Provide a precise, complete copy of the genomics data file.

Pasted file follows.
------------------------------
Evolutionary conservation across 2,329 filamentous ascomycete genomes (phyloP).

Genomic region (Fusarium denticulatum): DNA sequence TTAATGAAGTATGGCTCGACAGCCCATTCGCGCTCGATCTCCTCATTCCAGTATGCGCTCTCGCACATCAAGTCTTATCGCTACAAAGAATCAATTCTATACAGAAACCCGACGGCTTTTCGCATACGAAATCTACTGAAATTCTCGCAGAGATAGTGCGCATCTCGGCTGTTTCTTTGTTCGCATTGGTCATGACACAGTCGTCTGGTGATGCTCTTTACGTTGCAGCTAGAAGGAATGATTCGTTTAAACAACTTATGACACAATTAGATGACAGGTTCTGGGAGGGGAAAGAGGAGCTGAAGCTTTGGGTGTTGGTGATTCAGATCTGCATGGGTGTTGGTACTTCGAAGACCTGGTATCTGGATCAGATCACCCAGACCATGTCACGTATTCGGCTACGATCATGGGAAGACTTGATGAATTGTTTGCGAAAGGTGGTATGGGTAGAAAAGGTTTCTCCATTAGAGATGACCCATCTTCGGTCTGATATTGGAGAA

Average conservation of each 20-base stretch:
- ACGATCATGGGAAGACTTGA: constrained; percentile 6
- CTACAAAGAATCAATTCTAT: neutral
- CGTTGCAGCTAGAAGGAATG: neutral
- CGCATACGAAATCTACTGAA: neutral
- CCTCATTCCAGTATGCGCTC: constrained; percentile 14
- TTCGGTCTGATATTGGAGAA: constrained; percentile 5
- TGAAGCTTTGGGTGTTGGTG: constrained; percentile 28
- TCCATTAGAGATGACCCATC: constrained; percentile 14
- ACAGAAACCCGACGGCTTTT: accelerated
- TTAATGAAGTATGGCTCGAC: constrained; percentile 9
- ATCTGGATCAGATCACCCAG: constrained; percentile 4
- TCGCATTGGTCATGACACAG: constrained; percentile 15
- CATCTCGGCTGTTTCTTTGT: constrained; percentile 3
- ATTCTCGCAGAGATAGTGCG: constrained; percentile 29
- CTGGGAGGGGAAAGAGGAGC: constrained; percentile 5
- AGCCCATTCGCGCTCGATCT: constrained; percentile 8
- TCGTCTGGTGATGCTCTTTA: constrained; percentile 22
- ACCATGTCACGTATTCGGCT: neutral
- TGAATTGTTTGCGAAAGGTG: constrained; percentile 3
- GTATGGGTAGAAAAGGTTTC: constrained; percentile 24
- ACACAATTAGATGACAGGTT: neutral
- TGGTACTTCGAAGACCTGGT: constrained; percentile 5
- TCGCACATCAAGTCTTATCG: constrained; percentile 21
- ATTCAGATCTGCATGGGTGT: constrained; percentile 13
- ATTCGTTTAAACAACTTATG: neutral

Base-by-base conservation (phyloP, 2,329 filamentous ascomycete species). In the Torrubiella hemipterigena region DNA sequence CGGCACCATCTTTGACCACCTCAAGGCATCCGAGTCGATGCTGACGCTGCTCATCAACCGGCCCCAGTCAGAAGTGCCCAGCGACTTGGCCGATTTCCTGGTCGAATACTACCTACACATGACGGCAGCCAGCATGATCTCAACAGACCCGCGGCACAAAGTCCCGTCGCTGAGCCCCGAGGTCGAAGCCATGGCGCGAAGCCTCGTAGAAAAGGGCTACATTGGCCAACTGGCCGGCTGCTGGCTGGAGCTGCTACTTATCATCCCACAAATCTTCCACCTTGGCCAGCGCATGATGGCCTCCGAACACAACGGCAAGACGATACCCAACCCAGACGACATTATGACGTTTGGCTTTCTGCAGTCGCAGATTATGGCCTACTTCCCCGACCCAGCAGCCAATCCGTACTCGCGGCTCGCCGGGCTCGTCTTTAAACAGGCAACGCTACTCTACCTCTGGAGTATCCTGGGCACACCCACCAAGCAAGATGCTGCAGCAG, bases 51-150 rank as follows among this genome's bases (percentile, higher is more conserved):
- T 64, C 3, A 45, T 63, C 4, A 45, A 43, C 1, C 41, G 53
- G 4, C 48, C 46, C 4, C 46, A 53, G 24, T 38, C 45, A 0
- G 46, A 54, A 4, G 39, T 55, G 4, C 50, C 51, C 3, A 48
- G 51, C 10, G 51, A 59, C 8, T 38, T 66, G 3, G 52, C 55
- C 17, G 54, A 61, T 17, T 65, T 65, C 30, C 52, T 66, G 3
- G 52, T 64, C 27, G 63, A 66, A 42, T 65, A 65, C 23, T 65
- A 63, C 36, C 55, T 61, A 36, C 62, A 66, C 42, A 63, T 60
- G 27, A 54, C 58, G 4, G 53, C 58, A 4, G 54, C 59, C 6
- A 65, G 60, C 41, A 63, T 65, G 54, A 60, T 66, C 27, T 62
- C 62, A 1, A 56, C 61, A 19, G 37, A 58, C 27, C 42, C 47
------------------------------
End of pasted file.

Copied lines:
Evolutionary conservation across 2,329 filamentous ascomycete genomes (phyloP).

Genomic region (Fusarium denticulatum): DNA sequence TTAATGAAGTATGGCTCGACAGCCCATTCGCGCTCGATCTCCTCATTCCAGTATGCGCTCTCGCACATCAAGTCTTATCGCTACAAAGAATCAATTCTATACAGAAACCCGACGGCTTTTCGCATACGAAATCTACTGAAATTCTCGCAGAGATAGTGCGCATCTCGGCTGTTTCTTTGTTCGCATTGGTCATGACACAGTCGTCTGGTGATGCTCTTTACGTTGCAGCTAGAAGGAATGATTCGTTTAAACAACTTATGACACAATTAGATGACAGGTTCTGGGAGGGGAAAGAGGAGCTGAAGCTTTGGGTGTTGGTGATTCAGATCTGCATGGGTGTTGGTACTTCGAAGACCTGGTATCTGGATCAGATCACCCAGACCATGTCACGTATTCGGCTACGATCATGGGAAGACTTGATGAATTGTTTGCGAAAGGTGGTATGGGTAGAAAAGGTTTCTCCATTAGAGATGACCCATCTTCGGTCTGATATTGGAGAA

Average conservation of each 20-base stretch:
- ACGATCATGGGAAGACTTGA: constrained; percentile 6
- CTACAAAGAATCAATTCTAT: neutral
- CGTTGCAGCTAGAAGGAATG: neutral
- CGCATACGAAATCTACTGAA: neutral
- CCTCATTCCAGTATGCGCTC: constrained; percentile 14
- TTCGGTCTGATATTGGAGAA: constrained; percentile 5
- TGAAGCTTTGGGTGTTGGTG: constrained; percentile 28
- TCCATTAGAGATGACCCATC: constrained; percentile 14
- ACAGAAACCCGACGGCTTTT: accelerated
- TTAATGAAGTATGGCTCGAC: constrained; percentile 9
- ATCTGGATCAGATCACCCAG: constrained; percentile 4
- TCGCATTGGTCATGACACAG: constrained; percentile 15
- CATCTCGGCTGTTTCTTTGT: constrained; percentile 3
- ATTCTCGCAGAGATAGTGCG: constrained; percentile 29
- CTGGGAGGGGAAAGAGGAGC: constrained; percentile 5
- AGCCCATTCGCGCTCGATCT: constrained; percentile 8
- TCGTCTGGTGATGCTCTTTA: constrained; percentile 22
- ACCATGTCACGTATTCGGCT: neutral
- TGAATTGTTTGCGAAAGGTG: constrained; percentile 3
- GTATGGGTAGAAAAGGTTTC: constrained; percentile 24
- ACACAATTAGATGACAGGTT: neutral
- TGGTACTTCGAAGACCTGGT: constrained; percentile 5
- TCGCACATCAAGTCTTATCG: constrained; percentile 21
- ATTCAGATCTGCATGGGTGT: constrained; percentile 13
- ATTCGTTTAAACAACTTATG: neutral

Base-by-base conservation (phyloP, 2,329 filamentous ascomycete species). In the Torrubiella hemipterigena region DNA sequence CGGCACCATCTTTGACCACCTCAAGGCATCCGAGTCGATGCTGACGCTGCTCATCAACCGGCCCCAGTCAGAAGTGCCCAGCGACTTGGCCGATTTCCTGGTCGAATACTACCTACACATGACGGCAGCCAGCATGATCTCAACAGACCCGCGGCACAAAGTCCCGTCGCTGAGCCCCGAGGTCGAAGCCATGGCGCGAAGCCTCGTAGAAAAGGGCTACATTGGCCAACTGGCCGGCTGCTGGCTGGAGCTGCTACTTATCATCCCACAAATCTTCCACCTTGGCCAGCGCATGATGGCCTCCGAACACAACGGCAAGACGATACCCAACCCAGACGACATTATGACGTTTGGCTTTCTGCAGTCGCAGATTATGGCCTACTTCCCCGACCCAGCAGCCAATCCGTACTCGCGGCTCGCCGGGCTCGTCTTTAAACAGGCAACGCTACTCTACCTCTGGAGTATCCTGGGCACACCCACCAAGCAAGATGCTGCAGCAG, bases 51-150 rank as follows among this genome's bases (percentile, higher is more conserved):
- T 64, C 3, A 45, T 63, C 4, A 45, A 43, C 1, C 41, G 53
- G 4, C 48, C 46, C 4, C 46, A 53, G 24, T 38, C 45, A 0
- G 46, A 54, A 4, G 39, T 55, G 4, C 50, C 51, C 3, A 48
- G 51, C 10, G 51, A 59, C 8, T 38, T 66, G 3, G 52, C 55
- C 17, G 54, A 61, T 17, T 65, T 65, C 30, C 52, T 66, G 3
- G 52, T 64, C 27, G 63, A 66, A 42, T 65, A 65, C 23, T 65
- A 63, C 36, C 55, T 61, A 36, C 62, A 66, C 42, A 63, T 60
- G 27, A 54, C 58, G 4, G 53, C 58, A 4, G 54, C 59, C 6
- A 65, G 60, C 41, A 63, T 65, G 54, A 60, T 66, C 27, T 62
- C 62, A 1, A 56, C 61, A 19, G 37, A 58, C 27, C 42, C 47